Back in the '80s, we used to watch surgical procedures up close on the Lifetime cable channel. That's what they showed for hours on end, until someone got the idea that women's programming was a better idea. The "M" in MTV once stood for "music." HLN was once Headline News. In the future, new networks should know better than to use their name as a brand, because it's easier to change programming than the name. Geek Mom takes a look at six networks, how they've changed, and why their names no longer make sense. In at least once case, it's because the network came with strings attached, like when Disney bought the Fox Family Channel for its ABC network. They had big plans for the new channel.
They’d rename it XYZ (as in the opposite of ABC) and sell it to a younger, edgier audience. Too bad nobody read the contract that said the word “family” had to stay in the name forever.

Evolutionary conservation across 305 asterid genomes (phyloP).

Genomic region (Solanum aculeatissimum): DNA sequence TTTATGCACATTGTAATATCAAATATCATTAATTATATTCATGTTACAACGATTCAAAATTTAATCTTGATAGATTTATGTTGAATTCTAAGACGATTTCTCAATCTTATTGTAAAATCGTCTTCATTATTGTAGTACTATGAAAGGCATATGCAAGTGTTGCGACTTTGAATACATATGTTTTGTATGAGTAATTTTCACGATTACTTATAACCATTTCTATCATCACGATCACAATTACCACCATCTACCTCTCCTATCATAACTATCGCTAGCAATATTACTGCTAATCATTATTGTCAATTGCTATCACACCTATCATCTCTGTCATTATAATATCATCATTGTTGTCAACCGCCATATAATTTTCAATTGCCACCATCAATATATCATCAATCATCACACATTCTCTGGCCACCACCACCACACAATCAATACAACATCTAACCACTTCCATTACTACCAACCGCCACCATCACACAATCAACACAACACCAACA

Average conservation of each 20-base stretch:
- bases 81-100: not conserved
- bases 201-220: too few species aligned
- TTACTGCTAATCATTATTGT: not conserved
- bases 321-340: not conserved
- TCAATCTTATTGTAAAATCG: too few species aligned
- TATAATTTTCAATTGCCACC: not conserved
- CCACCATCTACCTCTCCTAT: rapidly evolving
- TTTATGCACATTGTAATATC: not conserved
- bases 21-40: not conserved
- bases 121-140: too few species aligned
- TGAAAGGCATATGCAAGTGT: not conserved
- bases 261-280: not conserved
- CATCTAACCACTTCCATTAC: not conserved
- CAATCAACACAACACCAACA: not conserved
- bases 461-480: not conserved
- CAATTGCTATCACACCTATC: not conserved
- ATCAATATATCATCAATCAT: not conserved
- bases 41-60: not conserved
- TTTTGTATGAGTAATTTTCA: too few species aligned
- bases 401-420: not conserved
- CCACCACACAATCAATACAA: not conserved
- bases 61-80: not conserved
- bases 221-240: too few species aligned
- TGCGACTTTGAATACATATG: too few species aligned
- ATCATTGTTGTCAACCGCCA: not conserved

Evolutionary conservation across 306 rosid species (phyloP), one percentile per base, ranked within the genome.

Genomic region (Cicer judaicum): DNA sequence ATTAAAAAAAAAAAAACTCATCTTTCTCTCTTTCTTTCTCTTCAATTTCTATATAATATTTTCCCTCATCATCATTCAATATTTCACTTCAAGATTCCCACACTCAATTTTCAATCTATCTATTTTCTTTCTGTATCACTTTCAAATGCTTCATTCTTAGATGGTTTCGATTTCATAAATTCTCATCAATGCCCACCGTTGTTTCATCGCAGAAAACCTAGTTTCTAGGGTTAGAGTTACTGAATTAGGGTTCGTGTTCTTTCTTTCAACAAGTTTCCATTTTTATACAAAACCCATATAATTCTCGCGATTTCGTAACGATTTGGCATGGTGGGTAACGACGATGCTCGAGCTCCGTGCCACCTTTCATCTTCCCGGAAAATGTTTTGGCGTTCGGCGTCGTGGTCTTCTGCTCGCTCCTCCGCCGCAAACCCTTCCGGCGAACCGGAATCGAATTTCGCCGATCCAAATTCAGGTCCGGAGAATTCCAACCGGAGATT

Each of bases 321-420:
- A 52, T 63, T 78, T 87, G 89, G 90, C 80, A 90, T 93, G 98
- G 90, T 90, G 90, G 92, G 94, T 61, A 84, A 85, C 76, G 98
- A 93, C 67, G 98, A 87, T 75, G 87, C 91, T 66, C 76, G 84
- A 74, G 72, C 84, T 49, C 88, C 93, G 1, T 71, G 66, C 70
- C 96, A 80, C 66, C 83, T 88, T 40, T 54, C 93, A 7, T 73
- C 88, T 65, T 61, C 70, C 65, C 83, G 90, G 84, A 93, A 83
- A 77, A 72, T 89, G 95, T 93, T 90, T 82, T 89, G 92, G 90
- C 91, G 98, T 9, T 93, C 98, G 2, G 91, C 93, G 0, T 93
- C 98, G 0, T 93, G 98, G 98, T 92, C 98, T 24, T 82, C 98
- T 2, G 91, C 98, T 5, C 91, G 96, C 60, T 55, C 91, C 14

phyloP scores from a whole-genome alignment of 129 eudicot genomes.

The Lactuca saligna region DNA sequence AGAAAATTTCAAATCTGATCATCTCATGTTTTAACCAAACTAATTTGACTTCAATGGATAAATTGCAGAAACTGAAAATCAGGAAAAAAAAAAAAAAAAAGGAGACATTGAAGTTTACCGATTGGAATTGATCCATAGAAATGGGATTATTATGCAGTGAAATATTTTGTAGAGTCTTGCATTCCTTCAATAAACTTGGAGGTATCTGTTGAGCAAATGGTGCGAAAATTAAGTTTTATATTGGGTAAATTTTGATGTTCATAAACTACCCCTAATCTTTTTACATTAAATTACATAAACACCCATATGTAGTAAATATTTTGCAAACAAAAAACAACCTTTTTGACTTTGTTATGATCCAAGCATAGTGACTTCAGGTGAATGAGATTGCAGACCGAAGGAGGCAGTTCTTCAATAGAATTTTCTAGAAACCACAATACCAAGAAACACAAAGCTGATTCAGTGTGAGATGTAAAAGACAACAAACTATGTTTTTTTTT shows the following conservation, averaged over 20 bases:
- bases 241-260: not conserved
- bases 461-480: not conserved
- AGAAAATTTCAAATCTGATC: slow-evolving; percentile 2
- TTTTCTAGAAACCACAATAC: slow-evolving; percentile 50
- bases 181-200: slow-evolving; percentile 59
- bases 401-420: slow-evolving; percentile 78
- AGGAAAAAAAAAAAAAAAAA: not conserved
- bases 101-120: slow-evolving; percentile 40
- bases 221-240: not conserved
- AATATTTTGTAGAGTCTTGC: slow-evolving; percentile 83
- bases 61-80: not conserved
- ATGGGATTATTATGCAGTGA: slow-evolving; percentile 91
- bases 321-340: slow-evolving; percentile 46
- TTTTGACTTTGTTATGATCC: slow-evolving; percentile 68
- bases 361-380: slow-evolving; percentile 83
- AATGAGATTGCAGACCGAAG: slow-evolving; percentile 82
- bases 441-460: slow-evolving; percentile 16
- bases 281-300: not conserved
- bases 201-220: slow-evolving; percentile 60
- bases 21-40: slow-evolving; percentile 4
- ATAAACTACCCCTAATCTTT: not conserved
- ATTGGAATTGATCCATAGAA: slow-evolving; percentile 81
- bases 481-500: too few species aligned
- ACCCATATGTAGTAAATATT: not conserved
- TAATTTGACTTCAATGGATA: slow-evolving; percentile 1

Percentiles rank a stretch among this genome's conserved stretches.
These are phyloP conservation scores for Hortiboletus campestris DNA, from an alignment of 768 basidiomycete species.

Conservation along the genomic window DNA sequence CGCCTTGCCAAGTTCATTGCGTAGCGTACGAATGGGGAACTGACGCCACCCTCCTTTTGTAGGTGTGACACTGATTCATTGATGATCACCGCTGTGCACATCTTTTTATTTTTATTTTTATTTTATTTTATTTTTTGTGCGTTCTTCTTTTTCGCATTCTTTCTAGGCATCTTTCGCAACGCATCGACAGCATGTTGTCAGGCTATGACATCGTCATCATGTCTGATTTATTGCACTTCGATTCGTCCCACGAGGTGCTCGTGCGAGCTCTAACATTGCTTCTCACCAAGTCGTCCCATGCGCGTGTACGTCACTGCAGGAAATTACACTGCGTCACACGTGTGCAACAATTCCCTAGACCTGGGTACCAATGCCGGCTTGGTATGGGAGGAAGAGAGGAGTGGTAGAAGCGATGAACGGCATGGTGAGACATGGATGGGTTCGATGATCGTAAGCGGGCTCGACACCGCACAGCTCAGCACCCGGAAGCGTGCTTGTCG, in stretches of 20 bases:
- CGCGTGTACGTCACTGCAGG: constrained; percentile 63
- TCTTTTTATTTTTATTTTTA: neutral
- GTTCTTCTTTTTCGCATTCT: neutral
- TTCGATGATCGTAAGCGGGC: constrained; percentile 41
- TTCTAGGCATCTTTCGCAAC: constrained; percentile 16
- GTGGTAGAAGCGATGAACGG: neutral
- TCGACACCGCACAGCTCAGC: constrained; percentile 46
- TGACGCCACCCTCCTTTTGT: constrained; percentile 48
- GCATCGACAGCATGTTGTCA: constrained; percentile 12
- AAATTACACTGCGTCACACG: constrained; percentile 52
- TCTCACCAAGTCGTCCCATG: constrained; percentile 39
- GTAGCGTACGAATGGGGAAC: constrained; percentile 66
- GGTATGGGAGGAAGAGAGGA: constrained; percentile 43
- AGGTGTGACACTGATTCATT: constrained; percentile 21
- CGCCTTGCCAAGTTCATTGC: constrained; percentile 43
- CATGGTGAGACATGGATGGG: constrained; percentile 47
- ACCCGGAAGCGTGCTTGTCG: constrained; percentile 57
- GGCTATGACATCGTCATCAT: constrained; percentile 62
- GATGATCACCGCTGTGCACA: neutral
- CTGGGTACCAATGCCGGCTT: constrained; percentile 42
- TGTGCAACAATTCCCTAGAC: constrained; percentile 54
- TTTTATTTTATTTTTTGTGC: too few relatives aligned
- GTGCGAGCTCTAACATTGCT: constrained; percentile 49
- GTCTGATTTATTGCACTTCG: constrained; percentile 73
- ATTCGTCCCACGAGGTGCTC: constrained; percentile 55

Why? For that, we rewind to its beginning as Pat Robertson’s Christian Broadcasting Network Satellite Service in 1979. That religious beginning followed the network through multiple sales, each of which has been required to continue broadcasting Robertson’s The 700 Club, hence the reason that show is now bookended by the disclaimer, “The following/preceding CBN telecast does not reflect the views of ABC Family”as well as the network’s slogan of the last few years, “A New Kind of Family.”